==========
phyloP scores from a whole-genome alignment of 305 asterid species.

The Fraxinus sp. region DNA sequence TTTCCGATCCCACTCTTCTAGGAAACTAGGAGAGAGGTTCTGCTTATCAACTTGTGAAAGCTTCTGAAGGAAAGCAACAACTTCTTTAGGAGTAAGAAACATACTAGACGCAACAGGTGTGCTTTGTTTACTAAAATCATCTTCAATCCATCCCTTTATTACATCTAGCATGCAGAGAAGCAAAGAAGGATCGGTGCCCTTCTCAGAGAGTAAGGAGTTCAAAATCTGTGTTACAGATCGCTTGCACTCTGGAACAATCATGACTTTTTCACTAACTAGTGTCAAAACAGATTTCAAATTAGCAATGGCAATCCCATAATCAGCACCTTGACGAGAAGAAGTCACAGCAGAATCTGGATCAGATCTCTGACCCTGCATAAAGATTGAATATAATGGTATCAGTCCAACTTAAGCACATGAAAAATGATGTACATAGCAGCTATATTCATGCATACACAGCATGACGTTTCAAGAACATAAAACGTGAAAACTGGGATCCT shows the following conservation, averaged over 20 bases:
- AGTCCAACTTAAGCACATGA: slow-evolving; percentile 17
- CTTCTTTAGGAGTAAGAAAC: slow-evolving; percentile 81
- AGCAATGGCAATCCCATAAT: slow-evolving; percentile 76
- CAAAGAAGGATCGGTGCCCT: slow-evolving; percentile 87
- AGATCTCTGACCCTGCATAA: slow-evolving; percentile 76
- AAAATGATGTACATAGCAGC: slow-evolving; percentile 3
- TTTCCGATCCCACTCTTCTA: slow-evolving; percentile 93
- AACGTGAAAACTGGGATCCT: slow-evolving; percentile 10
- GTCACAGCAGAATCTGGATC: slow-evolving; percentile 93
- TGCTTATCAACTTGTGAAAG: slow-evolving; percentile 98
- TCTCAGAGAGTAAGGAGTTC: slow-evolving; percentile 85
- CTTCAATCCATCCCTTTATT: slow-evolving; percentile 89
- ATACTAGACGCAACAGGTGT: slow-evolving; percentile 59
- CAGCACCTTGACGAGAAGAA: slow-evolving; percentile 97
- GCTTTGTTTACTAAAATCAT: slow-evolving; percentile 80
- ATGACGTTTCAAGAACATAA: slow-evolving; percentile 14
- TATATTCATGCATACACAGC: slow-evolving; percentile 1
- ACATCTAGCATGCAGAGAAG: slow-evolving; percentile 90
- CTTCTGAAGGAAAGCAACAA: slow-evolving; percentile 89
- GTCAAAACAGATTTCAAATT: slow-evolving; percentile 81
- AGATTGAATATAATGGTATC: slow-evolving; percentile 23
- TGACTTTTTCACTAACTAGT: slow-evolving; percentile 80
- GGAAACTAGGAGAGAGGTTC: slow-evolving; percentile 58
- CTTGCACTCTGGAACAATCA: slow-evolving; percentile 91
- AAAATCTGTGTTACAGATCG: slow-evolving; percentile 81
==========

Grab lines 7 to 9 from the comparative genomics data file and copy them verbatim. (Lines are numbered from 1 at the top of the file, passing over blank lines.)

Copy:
- AGATCTCTGACCCTGCATAA: slow-evolving; percentile 76
- AAAATGATGTACATAGCAGC: slow-evolving; percentile 3
- TTTCCGATCCCACTCTTCTA: slow-evolving; percentile 93